MINNEAPOLIS (AP) — Minnesotans — at least a few of them, anyway — will take a short break from summer to tend to Tuesday’s primary election. Here are 5 things to know about the election:


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It’s far and away the race to determine which Republican stands in the way of Democratic Gov. Mark Dayton’s desire for a second term. In a rarity for the GOP, four major candidates vied this summer to catch the electorate’s attention — but without huge policy differences, it was difficult to see anyone separating from the pack. Hennepin County Commissioner Jeff Johnson had party endorsement and was seen as a slight favorite thanks in part to the phone calls and door-knocking muscle that came with it. Businessman Scott Honour had no political experience but raised $1.1 million and counting, much of which went to TV ads touting his private-sector credentials. Former state Rep. Marty Seifert pinned his hopes on a rural Minnesota strategy. And former House Speaker Kurt Zellers played up a no-new-taxes pledge plus his past confrontations with Dayton.



Like Honour, investment banker Mike McFadden was trying to start his political career at the top. McFadden acted all spring as if he was already running against Democratic Sen. Al Franken, and landed the party’s endorsement in part by arguing that he was the only guy in a crowded field who could raise enough money to give Franken a tough race. State Rep. Jim Abeler declined to step aside, and spent the summer running a shoestring campaign that featured a reconditioned ambulance meant to highlight his experience on health care policy.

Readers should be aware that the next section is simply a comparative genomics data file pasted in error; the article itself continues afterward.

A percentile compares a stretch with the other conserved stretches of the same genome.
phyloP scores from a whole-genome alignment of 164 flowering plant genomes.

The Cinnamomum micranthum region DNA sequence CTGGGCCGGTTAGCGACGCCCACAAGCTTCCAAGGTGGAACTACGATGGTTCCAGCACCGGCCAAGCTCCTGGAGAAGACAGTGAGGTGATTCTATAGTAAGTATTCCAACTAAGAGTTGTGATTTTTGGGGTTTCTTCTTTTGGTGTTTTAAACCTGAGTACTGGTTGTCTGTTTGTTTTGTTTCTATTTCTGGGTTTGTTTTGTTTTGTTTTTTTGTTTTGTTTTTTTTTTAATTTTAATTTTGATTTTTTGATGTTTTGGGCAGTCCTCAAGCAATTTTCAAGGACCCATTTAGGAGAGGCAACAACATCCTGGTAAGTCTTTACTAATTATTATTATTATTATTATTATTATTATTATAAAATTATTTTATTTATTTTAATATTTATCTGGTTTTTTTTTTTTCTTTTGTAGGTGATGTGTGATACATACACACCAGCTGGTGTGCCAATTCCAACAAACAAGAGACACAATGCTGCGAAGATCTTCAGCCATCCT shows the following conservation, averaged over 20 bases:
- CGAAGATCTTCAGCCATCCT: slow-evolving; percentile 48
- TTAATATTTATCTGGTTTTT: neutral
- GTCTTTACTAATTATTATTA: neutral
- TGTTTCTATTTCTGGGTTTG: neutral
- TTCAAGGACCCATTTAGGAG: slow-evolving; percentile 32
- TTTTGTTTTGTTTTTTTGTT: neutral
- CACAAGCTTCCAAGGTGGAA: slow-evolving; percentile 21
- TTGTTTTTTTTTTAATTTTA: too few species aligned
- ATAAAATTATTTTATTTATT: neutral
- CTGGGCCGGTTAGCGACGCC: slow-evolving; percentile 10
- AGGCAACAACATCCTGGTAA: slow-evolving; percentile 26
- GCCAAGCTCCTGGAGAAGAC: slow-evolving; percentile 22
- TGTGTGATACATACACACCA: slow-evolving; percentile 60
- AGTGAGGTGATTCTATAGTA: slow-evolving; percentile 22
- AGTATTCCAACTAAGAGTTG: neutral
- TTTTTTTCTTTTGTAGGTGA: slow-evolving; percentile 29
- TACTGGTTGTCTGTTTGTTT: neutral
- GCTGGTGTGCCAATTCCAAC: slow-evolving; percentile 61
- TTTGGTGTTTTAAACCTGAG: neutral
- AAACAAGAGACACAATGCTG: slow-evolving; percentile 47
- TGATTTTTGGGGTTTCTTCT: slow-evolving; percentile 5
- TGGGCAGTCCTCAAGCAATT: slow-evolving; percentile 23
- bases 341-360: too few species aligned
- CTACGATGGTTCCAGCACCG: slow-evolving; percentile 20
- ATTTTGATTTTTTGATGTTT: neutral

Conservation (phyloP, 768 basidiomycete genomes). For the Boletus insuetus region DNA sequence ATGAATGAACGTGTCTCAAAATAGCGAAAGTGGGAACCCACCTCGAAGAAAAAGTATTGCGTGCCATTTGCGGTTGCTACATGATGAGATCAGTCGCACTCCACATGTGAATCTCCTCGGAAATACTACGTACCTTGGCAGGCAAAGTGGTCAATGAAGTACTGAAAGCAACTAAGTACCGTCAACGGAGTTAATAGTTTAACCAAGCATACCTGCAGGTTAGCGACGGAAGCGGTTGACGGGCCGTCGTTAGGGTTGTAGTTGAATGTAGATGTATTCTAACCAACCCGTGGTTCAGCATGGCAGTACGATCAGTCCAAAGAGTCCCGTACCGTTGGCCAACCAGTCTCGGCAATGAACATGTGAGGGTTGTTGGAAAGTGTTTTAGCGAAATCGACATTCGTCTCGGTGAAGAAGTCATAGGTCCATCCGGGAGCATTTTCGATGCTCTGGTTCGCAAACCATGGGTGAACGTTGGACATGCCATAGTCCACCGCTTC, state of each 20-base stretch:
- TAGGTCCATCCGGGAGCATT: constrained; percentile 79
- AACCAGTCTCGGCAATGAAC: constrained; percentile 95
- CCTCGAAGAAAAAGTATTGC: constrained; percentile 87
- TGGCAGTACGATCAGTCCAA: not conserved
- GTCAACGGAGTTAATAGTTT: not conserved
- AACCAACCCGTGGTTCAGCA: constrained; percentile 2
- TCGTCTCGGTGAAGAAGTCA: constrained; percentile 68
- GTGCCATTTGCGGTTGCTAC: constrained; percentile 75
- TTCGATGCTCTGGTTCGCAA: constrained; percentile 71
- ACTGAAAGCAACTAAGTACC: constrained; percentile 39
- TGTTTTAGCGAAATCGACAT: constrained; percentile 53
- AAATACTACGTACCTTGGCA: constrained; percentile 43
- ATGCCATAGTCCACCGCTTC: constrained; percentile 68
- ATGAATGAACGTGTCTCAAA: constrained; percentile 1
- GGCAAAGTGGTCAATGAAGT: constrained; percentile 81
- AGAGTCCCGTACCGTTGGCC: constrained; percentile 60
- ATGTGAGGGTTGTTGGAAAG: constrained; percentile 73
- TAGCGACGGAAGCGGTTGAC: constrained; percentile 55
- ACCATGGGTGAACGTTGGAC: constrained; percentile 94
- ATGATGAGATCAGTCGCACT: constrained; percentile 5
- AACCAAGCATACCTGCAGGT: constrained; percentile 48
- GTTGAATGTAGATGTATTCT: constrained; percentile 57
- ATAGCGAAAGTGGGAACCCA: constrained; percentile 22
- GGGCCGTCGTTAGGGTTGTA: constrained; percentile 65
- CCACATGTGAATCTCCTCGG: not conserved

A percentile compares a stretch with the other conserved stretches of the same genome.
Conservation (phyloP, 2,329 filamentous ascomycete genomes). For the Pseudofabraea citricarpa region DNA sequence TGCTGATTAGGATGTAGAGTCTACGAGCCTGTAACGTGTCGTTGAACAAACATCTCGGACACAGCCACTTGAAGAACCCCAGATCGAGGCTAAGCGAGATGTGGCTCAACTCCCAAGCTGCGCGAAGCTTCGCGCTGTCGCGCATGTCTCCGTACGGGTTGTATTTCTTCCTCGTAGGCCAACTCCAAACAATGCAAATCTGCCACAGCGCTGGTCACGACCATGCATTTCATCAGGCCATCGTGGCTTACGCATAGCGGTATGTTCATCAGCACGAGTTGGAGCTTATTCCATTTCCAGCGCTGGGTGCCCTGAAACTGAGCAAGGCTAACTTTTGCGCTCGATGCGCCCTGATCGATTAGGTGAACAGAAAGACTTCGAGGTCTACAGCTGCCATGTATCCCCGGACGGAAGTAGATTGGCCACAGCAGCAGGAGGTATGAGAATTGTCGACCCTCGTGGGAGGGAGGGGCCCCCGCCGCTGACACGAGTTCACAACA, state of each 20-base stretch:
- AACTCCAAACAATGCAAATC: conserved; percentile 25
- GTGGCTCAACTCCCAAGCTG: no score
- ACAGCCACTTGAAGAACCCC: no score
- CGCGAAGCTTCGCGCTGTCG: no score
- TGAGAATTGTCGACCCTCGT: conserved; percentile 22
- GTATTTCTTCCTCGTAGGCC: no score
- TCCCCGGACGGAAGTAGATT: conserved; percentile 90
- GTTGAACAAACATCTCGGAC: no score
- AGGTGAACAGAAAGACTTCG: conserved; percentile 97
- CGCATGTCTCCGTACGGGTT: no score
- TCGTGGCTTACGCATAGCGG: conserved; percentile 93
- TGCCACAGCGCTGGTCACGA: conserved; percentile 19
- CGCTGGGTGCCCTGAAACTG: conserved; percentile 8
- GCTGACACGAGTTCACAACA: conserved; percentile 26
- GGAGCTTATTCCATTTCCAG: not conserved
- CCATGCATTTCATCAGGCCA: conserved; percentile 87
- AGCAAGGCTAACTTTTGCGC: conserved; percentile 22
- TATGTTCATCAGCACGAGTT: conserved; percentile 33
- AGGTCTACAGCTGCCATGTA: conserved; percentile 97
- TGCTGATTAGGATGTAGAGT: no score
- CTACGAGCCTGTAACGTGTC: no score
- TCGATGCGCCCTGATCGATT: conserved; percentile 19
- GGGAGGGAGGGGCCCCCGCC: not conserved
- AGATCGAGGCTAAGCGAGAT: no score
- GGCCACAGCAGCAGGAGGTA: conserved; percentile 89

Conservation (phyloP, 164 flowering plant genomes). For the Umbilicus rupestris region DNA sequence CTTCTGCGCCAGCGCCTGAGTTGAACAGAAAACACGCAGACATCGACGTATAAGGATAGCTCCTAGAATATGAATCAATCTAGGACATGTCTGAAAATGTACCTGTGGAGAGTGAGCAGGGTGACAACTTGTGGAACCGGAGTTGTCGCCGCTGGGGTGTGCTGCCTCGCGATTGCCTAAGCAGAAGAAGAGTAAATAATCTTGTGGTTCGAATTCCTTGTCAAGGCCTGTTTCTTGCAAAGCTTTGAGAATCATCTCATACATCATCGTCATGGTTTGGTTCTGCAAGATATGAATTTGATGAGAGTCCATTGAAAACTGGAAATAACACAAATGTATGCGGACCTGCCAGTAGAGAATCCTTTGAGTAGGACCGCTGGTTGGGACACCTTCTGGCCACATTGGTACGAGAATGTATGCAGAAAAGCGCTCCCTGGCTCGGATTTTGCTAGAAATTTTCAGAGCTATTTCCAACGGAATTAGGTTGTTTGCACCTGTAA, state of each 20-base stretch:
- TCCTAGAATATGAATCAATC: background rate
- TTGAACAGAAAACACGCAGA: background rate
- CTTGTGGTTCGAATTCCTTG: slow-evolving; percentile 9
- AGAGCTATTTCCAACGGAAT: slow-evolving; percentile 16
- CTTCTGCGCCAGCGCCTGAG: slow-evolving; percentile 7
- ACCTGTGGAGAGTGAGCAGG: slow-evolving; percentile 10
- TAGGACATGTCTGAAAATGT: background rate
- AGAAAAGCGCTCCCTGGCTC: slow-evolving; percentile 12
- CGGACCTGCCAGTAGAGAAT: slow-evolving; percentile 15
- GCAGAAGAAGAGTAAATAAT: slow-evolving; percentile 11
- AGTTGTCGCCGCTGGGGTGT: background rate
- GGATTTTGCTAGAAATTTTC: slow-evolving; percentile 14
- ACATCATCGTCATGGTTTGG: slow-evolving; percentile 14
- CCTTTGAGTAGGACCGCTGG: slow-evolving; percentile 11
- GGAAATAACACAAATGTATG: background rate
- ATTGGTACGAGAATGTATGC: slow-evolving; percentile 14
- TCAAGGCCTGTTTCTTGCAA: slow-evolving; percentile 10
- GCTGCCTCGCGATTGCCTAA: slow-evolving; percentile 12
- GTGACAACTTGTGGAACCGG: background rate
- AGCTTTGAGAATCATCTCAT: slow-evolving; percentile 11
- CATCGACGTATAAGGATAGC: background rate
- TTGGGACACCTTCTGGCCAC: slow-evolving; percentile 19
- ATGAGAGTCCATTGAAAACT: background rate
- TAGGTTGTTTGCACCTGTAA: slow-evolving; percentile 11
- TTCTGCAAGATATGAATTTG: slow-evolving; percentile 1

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No one stays up to see the returns in a state auditor’s race, except maybe this year. That’s thanks to Matt Entenza, the former state lawmaker and twice-failed statewide candidate who filed a last-minute challenge to two-term Democratic Auditor Rebecca Otto. DFL leaders didn’t see it as a pleasant surprise, particularly since they had to expend resources defending Otto as Entenza dumped hundreds of thousands of his own dollars into the race. Two House races bear close watching, too. Longtime Democratic Rep. Phyllis Kahn was breaking a sweat for the first time in years for her Minneapolis-area seat, where Mohamud Noor was trying to become the state’s first Somali-American legislator. And GOP Rep. Jenifer Loon, her party’s second-ranking member in the chamber, hoped to survive a challenge prompted by her 2013 vote to legalize same-sex marriage.



Most Minnesotans are going to be fine letting their neighbor handle the voting. Based on past primaries, the secretary of state’s office was projecting turnout from 10 to 15 percent. The low end of that range would be somewhere around 387,000 of Minnesota’s eligible voters. A change in the absentee balloting process hasn’t plumped up the numbers, either, at least for this primary. Minnesota now has what’s called no-fault absentee voting, where anyone can vote absentee without giving a reason. Still, the number of such ballots requested was short of 27,000 late last week — fewer than the last midterm election.



If the election crept up on you, don’t panic. The secretary of state’s website has a page tucked away just for you at www.mnvotes.org . You can find a sample ballot, figure out where to go to vote, check your registration status, learn how to get registered as late as election day, and more. Researching the candidates is up to you.

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